Thursday, January 24, 2008

Knitting the limes

PG18: This post should not been read by sensitive soul.

On my way back from giving back my camera to the Canon customer service (yeah, my camera died on me) and seeing an afternoon movie at VivoCity around 7:00 PM (yeah, one of the advantages of being unemployed), I was stopped by the largest demonstration I have seen so far in Singapore.

On the side of the busiest avenue in town, some barricades were risen up to prevent traffic from going over a small and tiny human walking demonstration with strange outfit and music instruments.

I learnt later on that Thaipusam was going on.

Thousand of people were walking along the road, singing and dancing, accompanying and supporting fellow Indians attached to metal instrument during their walk. On a closer look, I realized that they were all actually attached physically, by their own bare skin to semicircular heavy weight metal structures while walking bare foot on the hot asphalt.

Most of them had their cheeks transpierced from on side to the other by a long and sharp needle. Some, more tough I presume, had their tongue also taken from top to bottom by another one. None of the braves could talk, or complain during their walk. Drinking was difficult. A few did not have any heavy metallic structure on them, but all of them had hooks on their bare back skin with lemons attached to them for making the catch stronger and heavier.

The crow around the brave men was chanting and dancing helping them to swallow the physical pain they were enduring. I saw a man almost passing out by fatigue, pain or alcohol who knows. When encouraged and cheered the bravest of the brave were spinning on themselves making the entire structure pooling the skin more intensely. No blood was on the street, but pure pain was visible on each and every faces I looked at.

It was extremely impressive and intense to see a cohort of suffer walking by, supported by family member or other friends in the middle of Singapore. The singing, the music, the colorful Sari, the alcohol and other drugs were helping some fellow human carrying a painful instrument from one side of the city to the other in the name of Lord Murudan or Ganesha.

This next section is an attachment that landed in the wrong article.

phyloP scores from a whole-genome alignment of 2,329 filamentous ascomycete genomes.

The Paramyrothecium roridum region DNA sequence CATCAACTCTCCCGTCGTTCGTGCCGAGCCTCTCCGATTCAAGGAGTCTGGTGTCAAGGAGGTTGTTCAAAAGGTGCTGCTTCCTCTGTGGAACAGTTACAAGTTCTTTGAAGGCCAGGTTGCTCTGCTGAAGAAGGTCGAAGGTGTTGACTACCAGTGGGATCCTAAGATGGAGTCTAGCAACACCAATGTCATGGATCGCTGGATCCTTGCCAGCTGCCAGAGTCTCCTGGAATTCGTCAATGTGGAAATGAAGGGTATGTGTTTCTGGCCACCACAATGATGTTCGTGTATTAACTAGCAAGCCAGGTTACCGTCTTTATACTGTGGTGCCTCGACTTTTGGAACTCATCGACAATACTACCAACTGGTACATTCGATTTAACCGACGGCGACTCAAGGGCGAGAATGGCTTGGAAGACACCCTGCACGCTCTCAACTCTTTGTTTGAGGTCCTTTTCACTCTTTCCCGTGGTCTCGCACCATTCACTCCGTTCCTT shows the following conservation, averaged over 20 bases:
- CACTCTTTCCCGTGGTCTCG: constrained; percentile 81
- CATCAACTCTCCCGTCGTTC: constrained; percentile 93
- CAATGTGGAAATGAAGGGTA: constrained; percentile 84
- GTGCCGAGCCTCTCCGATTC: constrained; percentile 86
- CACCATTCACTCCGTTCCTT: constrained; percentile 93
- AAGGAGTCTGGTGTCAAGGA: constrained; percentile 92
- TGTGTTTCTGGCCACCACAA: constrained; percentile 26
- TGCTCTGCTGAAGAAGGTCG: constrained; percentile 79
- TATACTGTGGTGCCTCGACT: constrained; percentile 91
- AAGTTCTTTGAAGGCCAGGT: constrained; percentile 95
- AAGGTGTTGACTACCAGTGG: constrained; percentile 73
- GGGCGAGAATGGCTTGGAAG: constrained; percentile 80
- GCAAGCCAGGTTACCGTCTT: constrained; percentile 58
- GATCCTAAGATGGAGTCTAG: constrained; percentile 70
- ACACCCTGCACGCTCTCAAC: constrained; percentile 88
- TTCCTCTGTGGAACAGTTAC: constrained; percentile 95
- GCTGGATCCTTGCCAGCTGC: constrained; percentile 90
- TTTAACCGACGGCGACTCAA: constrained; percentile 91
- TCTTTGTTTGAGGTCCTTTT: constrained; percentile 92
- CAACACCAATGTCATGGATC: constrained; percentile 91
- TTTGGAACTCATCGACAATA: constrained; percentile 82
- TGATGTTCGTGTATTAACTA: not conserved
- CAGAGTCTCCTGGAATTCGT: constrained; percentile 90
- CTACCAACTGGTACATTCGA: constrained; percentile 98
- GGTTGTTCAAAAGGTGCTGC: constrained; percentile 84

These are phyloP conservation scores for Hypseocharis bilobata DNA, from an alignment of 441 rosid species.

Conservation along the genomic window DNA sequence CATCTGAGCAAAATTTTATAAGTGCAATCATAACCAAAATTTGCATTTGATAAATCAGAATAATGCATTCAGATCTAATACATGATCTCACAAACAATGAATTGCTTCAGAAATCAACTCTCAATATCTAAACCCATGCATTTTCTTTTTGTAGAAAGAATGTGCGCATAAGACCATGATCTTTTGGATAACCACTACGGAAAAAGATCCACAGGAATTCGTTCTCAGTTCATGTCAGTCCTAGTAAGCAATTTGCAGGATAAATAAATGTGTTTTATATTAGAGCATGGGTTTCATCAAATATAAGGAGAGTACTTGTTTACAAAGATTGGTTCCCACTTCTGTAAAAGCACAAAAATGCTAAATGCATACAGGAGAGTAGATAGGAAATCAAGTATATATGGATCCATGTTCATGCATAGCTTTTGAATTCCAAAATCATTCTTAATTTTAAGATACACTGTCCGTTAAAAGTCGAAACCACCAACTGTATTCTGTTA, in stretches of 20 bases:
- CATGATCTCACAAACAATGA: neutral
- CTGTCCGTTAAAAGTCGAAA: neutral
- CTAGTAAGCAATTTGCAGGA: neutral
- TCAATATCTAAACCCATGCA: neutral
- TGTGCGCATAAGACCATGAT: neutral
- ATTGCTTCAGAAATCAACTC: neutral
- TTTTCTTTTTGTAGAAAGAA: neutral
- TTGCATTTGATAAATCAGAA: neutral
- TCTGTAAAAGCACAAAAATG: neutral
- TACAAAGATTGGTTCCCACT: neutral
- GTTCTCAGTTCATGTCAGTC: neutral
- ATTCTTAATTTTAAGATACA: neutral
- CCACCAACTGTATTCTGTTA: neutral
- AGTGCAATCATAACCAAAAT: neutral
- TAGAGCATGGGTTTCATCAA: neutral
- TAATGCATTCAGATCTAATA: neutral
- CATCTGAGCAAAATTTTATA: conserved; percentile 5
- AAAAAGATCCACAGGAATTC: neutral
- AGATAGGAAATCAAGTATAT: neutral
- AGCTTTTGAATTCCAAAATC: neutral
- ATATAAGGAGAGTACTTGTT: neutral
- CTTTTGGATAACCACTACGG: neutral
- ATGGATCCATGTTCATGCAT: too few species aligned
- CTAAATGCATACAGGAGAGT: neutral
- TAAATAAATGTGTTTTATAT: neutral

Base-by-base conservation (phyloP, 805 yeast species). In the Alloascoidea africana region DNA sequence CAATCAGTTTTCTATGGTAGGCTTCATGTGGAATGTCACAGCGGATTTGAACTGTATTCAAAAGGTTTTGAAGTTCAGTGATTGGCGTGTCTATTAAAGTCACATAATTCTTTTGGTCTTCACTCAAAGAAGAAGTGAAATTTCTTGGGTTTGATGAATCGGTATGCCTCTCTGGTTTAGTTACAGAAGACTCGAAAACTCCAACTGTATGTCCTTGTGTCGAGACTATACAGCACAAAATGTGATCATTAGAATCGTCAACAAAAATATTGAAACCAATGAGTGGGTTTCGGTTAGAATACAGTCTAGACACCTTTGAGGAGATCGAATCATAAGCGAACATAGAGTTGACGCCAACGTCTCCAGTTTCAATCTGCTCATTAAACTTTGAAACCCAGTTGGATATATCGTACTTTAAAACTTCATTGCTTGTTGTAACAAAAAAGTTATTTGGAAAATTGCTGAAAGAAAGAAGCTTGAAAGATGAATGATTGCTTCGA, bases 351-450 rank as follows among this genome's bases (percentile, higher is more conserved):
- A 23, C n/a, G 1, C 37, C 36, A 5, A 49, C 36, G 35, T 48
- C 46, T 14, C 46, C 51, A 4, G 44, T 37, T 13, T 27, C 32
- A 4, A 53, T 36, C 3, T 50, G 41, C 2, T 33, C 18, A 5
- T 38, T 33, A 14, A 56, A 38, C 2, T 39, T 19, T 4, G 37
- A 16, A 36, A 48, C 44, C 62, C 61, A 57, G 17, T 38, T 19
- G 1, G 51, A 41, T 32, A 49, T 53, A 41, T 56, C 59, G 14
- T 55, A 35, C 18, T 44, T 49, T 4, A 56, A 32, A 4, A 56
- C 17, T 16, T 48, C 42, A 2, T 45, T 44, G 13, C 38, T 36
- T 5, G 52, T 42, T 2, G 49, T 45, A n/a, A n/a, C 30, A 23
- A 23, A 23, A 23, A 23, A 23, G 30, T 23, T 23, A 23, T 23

I quickly went back home and crawl for information on the internet on what was happening in front of my eyes few hours before and what I discover make me scared even more about my own condition.

The preparation of kavadis (semicircular metal and wood structures) starts approximately 7PM on the eve of Thaipusam at Sri Srinivasa Perumal Temple in Singapore.

Devotees of Lord Murudan (also known as Lord Subramamiam) believe that Thaipusam was given the vel (divine spear) by his mother Parvati to defeat Surapadman, a demonic character.

At the beginning, rituals at the Sri Srinivasa Perumal Temple consist of taking baths and making offerings to Lord Ganesha (the remover of Obstacles) before the walk of faith.

Lord Murugan is worshipped as the granter of wishes. For a favor asked or received, devotees fulfill their vows, by carrying pots of milk on their heads or kavadis in a 4.5 kilometer from Sri Srinivasa Perumal Temple on Serangoon Road to Sri Thendayuthapani on Tank Road.

That's when I became scared.

To all of you to whom I send my best wishes for the New Year, I will have to retract what I said to you, because if you actually ending up have a great year, full of fun and surprises, adventures and happiness, I will have, for the grant of my wish be part of the ceremony next year.

Sorry, but I am not going to do Thaipusam next year.

External Pictures.
Not for sensitive soul!